posted on Aug, 17 2010 @ 02:28 AM
reply to post by Basel77
Yep, your points are valid – I think there is a combination of things, aside from just the reporting issue.
Another side to it became more prominent in Australia last year anyway, when there was three attacks within 48 hours, after a fatal shark attack there
only a month before.
article I just looked up is a good overview – it basically says there have been 193 people killed by sharks in Australia over the past
200 years (therefore little chance of a fatality overall). But as you say, more people are entering the water as populations increase. There could
also be added pressure on overall availability of food in the ocean, though this point I'd consider secondary, as a reason, to the ones you
However many professional fishermen have a different mindset:
“…some fishermen and others complain that Australia's efforts to protect sharks — catching rare white pointer sharks is illegal, for example
— is resulting in an increase in attacks. In particular, they object to a policy of letting suspected man-eaters go. "Sharks do hang around after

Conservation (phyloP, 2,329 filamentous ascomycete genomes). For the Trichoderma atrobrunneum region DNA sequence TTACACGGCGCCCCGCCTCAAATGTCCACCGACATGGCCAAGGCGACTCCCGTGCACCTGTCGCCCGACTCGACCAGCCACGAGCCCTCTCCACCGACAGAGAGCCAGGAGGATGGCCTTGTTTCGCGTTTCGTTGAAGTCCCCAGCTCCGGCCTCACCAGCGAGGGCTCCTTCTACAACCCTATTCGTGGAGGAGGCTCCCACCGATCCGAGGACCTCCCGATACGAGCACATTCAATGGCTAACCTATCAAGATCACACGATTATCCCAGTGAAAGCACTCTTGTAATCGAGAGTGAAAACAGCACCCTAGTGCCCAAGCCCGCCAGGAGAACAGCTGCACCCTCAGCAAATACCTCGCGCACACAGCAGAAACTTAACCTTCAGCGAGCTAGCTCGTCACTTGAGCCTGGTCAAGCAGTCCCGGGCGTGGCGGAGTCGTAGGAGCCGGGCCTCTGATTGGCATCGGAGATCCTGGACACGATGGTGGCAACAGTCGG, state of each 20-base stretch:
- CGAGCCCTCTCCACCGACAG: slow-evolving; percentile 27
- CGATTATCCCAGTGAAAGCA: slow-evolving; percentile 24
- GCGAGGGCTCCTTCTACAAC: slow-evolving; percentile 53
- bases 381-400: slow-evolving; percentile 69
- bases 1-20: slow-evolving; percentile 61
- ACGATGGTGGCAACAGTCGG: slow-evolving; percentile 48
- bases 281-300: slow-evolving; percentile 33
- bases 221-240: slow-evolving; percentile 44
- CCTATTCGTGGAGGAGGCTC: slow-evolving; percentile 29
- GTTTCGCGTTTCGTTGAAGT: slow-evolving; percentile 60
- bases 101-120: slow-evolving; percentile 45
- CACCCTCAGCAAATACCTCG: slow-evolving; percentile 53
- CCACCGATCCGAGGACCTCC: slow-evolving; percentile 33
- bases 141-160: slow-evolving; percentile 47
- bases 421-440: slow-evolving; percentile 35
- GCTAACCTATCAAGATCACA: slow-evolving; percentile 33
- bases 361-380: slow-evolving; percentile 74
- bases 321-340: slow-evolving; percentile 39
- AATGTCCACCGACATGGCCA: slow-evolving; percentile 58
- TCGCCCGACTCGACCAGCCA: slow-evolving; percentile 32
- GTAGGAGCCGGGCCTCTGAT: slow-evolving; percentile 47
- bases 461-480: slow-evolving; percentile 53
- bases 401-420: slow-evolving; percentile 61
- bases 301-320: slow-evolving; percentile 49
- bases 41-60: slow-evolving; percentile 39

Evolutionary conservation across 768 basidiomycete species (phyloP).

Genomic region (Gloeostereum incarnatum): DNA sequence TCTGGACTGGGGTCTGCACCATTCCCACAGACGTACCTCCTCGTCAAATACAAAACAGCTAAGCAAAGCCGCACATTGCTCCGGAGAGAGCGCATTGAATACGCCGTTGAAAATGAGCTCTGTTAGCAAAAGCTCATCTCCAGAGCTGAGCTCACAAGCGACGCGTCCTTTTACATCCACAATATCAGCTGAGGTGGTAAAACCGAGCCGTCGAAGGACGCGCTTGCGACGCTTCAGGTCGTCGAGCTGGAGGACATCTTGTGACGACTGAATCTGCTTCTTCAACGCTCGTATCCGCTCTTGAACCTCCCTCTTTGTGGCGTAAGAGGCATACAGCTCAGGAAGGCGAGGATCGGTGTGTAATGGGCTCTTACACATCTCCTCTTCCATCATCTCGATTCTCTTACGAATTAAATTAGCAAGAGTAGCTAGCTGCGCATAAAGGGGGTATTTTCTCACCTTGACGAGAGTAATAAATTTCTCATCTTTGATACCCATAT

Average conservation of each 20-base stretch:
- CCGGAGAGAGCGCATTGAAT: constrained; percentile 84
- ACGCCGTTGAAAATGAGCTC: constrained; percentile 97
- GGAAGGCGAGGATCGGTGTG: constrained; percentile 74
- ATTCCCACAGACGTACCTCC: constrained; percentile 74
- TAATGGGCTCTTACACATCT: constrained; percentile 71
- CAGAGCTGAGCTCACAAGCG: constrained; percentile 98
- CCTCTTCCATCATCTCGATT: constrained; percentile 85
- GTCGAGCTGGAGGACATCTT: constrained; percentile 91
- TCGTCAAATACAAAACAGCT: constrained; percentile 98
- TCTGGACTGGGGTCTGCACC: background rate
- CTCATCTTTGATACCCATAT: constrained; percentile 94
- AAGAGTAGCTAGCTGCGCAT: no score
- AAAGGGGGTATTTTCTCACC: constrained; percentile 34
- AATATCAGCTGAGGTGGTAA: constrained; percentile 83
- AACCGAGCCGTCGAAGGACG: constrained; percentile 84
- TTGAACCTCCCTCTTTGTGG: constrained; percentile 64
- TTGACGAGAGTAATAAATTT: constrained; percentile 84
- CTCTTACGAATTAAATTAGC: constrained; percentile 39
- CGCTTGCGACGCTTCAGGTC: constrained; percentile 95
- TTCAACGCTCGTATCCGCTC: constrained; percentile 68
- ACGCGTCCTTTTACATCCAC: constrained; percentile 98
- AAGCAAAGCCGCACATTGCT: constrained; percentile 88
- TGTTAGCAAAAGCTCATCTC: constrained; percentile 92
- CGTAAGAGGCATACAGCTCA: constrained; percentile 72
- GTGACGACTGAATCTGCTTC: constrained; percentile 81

the attack, and the government has a duty of care to deal with it," says Queensland fisherman Vic Hislop. Sharks "learn to kill humans. They learn
to go in hard and fast."
So overall, the reasons you gave...in concert with a few other reasons…could all be combining to in fact mean there is (and will continue to be) a
rising number of shark attacks. No doubt global reporting is improving too (so yes, there is a better global overall understanding of number of
attacks) – but, reports have always been filed domestically in Australia for example (and also in US and other developed countries), yet there is
evidence pointing to a rising number of attacks irrespective of the better reporting if you take the past 20 years worth of data.
For example, one state in Australia (the most populous state, NSW) attacks quadrupled in the ten years to 2009 compared to the number of attacks in
the 90s. Every attack in the 90s would've been reported, just that I think other reasons too are responsible for this apparent increasing pattern.
Very sad for the family and friends of the victim today. As for the shark, some people will be calling for it to be hunted down, others will be saying
it is doing what comes naturally in its own habitat and should be left alone. Sad times.